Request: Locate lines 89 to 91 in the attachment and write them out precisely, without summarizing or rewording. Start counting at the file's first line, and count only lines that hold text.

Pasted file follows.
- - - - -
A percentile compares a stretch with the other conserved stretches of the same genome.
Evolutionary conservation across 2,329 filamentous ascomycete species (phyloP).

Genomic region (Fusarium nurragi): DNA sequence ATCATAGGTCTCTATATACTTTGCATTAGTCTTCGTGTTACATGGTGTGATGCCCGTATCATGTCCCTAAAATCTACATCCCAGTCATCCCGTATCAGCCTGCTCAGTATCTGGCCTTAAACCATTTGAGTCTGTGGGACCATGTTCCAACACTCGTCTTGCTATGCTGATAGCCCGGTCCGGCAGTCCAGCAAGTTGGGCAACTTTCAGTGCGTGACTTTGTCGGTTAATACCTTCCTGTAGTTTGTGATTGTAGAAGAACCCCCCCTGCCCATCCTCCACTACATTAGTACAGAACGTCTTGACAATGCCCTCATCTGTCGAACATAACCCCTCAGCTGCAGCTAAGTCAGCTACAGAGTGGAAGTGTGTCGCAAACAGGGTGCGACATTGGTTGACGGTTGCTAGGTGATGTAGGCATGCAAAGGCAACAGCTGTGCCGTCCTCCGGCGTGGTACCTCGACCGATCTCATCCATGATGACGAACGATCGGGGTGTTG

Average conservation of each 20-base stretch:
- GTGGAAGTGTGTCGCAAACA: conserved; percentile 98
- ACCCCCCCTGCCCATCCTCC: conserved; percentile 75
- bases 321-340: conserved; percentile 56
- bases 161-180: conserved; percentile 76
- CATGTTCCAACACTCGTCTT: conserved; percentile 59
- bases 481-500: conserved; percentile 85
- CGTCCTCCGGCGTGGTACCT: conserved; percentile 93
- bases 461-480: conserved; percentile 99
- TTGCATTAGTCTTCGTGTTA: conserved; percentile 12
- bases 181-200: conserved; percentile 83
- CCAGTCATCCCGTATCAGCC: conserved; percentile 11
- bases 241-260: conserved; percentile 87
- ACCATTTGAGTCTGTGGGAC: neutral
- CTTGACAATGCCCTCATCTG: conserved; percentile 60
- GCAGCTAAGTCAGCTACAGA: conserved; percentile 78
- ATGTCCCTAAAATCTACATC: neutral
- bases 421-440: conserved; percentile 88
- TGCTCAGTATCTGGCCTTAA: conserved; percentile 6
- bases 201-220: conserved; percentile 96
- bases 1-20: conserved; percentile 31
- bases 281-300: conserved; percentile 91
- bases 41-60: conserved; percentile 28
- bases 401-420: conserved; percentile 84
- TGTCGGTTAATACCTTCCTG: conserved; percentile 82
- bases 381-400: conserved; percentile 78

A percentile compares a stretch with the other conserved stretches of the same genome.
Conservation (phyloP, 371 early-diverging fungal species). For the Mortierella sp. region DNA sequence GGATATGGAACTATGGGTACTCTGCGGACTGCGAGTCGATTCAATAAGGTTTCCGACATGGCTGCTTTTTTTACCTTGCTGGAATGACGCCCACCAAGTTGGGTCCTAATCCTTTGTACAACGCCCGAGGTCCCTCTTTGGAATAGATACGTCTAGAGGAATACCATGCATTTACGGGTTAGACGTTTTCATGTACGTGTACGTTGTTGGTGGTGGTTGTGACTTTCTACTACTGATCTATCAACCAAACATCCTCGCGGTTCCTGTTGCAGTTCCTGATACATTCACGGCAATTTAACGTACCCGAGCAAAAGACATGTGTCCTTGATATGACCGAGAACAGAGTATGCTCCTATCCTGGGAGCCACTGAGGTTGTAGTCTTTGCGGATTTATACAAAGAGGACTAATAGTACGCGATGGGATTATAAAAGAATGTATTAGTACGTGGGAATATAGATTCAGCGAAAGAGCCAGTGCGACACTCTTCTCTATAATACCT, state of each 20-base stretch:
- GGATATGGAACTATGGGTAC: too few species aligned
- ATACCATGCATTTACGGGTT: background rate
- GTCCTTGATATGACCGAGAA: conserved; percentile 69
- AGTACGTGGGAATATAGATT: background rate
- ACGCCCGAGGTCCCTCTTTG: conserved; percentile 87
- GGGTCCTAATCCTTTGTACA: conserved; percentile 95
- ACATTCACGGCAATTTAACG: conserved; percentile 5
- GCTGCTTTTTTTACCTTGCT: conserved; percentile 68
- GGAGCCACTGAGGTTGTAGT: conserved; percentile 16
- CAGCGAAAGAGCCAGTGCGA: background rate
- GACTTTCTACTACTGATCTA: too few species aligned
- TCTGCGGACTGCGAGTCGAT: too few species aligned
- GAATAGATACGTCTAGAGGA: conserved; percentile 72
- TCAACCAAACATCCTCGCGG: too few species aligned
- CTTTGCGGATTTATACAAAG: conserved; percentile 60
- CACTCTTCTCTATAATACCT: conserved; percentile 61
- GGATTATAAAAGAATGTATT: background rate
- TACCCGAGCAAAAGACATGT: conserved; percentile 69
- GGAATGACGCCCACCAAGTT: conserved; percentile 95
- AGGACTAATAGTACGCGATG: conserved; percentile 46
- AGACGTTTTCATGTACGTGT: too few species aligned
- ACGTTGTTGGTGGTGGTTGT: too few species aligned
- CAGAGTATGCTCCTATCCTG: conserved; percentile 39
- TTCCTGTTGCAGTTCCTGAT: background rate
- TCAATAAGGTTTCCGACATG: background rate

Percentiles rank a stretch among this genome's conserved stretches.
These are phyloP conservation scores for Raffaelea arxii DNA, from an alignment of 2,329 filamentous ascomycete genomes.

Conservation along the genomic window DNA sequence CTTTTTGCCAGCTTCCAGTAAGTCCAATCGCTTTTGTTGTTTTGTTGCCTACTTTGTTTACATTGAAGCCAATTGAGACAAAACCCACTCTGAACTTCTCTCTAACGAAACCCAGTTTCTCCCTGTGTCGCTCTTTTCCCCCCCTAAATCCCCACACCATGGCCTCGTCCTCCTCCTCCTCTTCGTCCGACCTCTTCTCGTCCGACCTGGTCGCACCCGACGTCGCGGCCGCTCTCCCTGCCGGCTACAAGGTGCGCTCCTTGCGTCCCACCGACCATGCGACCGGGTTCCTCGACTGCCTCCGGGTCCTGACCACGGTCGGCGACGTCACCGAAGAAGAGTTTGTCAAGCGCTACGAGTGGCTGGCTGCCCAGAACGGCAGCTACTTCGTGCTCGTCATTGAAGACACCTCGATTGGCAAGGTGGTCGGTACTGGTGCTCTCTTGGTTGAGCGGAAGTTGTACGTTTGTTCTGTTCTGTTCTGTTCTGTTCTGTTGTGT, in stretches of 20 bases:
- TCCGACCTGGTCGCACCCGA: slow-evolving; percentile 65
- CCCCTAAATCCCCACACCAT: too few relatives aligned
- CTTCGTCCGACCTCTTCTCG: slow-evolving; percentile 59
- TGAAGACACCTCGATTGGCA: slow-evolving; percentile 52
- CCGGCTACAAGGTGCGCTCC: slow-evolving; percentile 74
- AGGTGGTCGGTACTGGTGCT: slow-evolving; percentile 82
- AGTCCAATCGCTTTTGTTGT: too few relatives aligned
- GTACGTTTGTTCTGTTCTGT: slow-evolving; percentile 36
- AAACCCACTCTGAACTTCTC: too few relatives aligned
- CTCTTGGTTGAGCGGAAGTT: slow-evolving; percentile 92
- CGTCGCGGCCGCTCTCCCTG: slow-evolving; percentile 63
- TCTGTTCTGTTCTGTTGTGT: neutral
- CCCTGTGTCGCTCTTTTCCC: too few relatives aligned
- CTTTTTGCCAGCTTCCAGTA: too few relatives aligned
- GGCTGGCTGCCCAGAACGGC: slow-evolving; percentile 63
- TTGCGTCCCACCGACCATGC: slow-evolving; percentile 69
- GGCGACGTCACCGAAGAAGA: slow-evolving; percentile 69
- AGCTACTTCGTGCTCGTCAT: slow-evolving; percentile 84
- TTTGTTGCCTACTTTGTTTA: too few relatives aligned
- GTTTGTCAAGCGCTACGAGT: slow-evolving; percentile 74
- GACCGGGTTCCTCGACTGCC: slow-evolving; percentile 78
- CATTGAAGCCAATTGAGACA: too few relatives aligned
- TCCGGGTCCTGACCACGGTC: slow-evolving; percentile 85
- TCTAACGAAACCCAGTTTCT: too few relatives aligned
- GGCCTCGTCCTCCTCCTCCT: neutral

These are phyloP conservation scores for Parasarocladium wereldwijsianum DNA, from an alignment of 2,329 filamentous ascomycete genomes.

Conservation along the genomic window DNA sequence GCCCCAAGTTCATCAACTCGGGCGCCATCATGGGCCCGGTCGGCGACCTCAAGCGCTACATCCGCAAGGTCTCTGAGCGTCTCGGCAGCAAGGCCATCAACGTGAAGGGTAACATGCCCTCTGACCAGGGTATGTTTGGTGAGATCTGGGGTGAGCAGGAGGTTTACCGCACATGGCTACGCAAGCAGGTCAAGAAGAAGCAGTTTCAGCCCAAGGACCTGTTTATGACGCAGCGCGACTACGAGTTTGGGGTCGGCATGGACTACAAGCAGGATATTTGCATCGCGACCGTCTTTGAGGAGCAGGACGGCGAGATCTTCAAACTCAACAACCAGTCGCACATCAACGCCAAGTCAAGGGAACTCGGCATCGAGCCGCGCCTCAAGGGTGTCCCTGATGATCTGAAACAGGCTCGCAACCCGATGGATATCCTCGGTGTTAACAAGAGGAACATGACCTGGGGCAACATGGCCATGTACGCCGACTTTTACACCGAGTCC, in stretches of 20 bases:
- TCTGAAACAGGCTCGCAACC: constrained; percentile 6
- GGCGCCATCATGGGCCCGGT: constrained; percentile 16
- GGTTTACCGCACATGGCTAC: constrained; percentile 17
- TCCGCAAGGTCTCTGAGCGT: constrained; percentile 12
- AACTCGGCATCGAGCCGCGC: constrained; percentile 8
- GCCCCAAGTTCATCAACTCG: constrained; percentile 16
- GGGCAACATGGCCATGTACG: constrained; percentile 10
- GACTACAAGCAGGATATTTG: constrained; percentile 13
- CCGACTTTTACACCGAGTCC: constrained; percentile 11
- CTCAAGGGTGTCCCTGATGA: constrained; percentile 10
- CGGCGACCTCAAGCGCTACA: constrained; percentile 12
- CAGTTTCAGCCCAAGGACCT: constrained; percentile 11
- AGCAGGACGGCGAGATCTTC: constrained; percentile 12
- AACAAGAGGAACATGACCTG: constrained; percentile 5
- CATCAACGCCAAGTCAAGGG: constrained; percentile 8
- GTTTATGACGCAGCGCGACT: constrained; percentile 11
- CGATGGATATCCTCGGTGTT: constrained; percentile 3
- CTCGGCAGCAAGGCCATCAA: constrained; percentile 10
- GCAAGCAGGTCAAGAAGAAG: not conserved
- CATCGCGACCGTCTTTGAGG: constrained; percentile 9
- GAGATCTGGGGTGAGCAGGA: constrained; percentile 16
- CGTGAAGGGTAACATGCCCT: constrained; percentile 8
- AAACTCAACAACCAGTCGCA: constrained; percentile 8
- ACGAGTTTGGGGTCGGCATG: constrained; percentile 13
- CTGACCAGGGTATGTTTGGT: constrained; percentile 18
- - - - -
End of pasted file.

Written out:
- GGTTTACCGCACATGGCTAC: constrained; percentile 17
- TCCGCAAGGTCTCTGAGCGT: constrained; percentile 12
- AACTCGGCATCGAGCCGCGC: constrained; percentile 8